week in summer and twice a week in
winter. He told them that they should
stick to the co-operaative and home
creamery for the reason that if the
centralizing concerns were patronized
freely it would not be long before the
prices would go downthe centraliz
ers would pay j'ust what they saw fit.
At Long Siding.
The most enthusiastic dairy meeting
ever held in this part of the country
was that at district 4 school house on
Wednesday evening, March 21. The
school house was filled to its utmost
capacity, about 200 persons being
The meeting was called to order by
G. E. Lindall and the address of wel
come was delivered by O. G. Uglem.
H. P. Olson, editor of the Dairy
Record, then expatiated upon the
benefits of a farmers' testing associa
tion. A testing association is an or
ganization wherein the farmers of a
district or districts employ a man to
test their cream and milk. Mr. Olson
lucidly set forth the advantages of
such a combination.
This was followed by a short talk
on the better care of milk and cream
by J. C. Joslyn, and then Messrs.
Joslyn, Shrewsbury, Webber and
Fadden shook the calcimine from the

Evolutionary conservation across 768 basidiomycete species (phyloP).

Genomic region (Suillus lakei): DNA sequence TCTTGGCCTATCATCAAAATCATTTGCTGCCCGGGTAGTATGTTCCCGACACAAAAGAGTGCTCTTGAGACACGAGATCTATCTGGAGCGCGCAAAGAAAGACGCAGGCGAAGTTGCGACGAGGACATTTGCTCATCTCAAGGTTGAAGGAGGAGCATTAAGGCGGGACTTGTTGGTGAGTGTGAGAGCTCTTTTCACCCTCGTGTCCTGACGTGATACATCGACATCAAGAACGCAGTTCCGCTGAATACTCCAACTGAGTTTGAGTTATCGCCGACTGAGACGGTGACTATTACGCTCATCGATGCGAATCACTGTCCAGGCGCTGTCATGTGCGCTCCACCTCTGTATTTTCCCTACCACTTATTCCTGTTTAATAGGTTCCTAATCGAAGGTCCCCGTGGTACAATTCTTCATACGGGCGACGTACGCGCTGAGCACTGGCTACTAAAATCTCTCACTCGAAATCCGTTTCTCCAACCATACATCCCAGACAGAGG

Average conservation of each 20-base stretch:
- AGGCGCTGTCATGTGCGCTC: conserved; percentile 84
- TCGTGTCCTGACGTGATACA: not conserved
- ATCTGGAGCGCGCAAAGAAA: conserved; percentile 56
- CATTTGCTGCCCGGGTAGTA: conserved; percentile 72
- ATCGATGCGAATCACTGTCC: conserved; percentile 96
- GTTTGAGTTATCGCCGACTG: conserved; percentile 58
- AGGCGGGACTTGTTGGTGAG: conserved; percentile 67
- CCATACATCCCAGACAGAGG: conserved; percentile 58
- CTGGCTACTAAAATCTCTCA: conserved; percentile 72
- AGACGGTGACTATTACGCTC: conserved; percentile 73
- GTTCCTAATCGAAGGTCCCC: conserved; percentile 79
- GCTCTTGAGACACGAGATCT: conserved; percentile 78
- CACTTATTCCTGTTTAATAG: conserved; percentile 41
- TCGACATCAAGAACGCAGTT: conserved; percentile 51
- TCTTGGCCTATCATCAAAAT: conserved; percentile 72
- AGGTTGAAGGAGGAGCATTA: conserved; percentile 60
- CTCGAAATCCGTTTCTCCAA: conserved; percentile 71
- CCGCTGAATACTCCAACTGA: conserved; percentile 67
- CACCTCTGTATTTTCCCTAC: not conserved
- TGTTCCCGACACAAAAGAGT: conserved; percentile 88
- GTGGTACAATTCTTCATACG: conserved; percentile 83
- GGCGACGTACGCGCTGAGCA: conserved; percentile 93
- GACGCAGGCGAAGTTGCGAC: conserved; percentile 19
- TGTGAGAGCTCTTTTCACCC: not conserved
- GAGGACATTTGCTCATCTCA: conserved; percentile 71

wall by singing that good old song,
Frank Shrewsbury spoke on the
necessity of farmers co-operating in
order that the creamery may be made
a success.
W. B. Fadden, proprietor of the
Milaca creamery, explained in a con
cise address why the co-operative and
home creameries should stick together.
He pointed out that this was the
only practical method of competing
with the big centralizing plants.
There were many ladies in attend
ance at this meeting and to their pres
ence was largely due the enthusiasm
prevailing. Whenever a number of
ladies gather at a convention it is in-
variably a success. A splendid sup
per was provided by these same ladies
and time passed altogether too fast
for those assembled.
The Prineeton orchestra inter
spersed the proceedings with select
musical numbers.
At Princeton.
A dairy meeting was held at Prince
ton on Thursday afternoon, March 22,
arrangements for the convention hav